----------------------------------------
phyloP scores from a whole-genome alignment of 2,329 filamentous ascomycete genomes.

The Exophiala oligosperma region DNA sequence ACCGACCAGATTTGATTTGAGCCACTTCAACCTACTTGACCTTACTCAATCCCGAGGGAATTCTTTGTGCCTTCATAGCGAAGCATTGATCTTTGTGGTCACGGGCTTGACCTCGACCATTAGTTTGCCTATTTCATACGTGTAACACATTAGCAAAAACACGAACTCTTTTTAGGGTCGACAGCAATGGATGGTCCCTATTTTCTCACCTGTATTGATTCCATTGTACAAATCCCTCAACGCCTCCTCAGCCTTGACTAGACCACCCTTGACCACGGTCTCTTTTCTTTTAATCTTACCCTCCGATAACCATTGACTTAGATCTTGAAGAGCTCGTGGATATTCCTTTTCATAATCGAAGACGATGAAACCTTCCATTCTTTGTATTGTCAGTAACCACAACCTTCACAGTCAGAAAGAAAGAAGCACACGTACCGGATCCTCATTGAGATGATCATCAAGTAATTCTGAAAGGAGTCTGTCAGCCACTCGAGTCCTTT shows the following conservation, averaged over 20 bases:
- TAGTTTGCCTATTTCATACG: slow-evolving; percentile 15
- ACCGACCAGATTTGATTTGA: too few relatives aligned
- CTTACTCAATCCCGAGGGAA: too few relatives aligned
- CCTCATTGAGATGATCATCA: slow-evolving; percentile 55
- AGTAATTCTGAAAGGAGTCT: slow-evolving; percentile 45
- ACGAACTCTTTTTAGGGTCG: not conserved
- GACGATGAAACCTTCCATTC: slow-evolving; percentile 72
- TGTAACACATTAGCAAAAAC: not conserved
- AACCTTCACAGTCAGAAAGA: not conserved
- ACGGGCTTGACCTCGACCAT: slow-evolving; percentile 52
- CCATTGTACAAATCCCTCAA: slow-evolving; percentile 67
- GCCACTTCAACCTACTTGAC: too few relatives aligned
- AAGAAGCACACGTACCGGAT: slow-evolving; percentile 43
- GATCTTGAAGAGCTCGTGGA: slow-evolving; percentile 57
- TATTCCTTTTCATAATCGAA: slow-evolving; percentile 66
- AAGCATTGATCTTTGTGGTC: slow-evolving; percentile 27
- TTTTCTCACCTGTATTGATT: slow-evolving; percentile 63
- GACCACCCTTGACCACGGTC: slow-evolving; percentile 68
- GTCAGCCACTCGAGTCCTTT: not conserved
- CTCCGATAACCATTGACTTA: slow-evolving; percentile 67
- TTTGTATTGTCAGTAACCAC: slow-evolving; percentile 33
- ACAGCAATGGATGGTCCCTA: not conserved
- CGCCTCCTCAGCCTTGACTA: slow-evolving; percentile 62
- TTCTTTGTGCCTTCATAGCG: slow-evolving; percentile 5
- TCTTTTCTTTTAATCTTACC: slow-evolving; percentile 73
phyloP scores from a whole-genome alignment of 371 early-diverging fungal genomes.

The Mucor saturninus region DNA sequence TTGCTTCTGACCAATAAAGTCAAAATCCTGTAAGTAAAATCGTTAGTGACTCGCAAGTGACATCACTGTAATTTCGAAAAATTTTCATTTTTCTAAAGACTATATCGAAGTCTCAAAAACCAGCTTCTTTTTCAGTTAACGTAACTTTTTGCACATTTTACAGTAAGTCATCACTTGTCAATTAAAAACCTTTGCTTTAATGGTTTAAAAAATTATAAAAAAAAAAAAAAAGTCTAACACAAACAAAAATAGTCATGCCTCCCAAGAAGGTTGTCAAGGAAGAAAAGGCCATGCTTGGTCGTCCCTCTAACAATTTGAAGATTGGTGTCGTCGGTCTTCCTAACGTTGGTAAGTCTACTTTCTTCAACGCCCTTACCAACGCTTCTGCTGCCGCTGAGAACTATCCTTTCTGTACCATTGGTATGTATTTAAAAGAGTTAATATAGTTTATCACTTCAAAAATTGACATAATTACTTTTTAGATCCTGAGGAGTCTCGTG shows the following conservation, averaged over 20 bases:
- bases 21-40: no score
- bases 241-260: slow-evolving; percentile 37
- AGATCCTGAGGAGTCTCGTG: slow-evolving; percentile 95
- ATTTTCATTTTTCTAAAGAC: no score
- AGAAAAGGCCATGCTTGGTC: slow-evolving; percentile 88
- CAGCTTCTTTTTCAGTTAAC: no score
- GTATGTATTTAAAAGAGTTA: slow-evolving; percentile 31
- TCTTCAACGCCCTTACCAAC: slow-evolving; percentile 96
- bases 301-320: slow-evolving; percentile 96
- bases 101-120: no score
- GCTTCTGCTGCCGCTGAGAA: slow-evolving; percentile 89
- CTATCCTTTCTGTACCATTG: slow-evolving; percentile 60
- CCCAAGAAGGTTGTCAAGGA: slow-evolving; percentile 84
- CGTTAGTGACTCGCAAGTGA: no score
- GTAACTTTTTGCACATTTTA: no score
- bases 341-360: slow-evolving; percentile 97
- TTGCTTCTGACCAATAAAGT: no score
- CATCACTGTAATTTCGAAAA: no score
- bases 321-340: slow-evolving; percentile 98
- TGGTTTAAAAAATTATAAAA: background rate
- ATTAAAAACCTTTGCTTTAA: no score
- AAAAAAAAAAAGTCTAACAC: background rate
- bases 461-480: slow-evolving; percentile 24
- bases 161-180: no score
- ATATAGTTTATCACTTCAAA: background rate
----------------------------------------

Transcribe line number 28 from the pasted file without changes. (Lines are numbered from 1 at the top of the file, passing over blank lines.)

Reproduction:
phyloP scores from a whole-genome alignment of 371 early-diverging fungal genomes.